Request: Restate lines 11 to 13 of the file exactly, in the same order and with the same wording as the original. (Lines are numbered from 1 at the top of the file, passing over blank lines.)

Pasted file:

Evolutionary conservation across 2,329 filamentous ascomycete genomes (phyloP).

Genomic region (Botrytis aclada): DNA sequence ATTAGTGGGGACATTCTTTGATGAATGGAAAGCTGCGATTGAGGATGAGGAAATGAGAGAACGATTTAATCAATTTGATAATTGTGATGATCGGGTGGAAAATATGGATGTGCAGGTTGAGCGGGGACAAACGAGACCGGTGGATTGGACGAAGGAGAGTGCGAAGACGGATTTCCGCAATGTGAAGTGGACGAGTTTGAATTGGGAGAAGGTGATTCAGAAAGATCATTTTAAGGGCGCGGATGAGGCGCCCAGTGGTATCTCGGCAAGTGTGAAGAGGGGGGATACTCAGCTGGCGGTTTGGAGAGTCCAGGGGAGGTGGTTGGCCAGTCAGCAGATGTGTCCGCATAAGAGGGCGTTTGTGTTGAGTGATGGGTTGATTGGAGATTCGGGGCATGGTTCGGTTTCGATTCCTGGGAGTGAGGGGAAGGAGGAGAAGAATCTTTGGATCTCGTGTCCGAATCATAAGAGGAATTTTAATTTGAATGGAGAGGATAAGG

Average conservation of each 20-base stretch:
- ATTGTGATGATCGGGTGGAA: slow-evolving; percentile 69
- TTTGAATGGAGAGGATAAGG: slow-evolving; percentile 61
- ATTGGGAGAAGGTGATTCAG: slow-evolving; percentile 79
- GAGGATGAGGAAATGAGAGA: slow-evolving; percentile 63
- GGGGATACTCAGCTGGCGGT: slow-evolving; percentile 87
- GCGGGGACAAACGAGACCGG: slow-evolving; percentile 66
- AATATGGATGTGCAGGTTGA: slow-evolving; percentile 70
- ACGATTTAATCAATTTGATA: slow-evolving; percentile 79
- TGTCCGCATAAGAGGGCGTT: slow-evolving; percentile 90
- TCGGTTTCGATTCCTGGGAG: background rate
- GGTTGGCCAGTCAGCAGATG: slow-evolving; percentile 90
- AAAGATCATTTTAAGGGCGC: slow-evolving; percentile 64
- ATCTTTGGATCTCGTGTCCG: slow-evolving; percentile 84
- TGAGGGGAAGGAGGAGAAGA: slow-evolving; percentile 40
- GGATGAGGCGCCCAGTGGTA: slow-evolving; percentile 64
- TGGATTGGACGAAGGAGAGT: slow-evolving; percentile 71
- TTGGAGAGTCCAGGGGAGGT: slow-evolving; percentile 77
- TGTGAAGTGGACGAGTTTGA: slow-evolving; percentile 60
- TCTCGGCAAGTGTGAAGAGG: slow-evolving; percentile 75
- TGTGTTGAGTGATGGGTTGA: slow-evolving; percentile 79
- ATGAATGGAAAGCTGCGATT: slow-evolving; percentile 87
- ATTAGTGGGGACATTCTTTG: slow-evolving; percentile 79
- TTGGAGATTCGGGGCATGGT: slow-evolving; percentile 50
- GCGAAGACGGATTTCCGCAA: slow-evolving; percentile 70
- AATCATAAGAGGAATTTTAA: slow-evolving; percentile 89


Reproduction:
- ACGATTTAATCAATTTGATA: slow-evolving; percentile 79
- TGTCCGCATAAGAGGGCGTT: slow-evolving; percentile 90
- TCGGTTTCGATTCCTGGGAG: background rate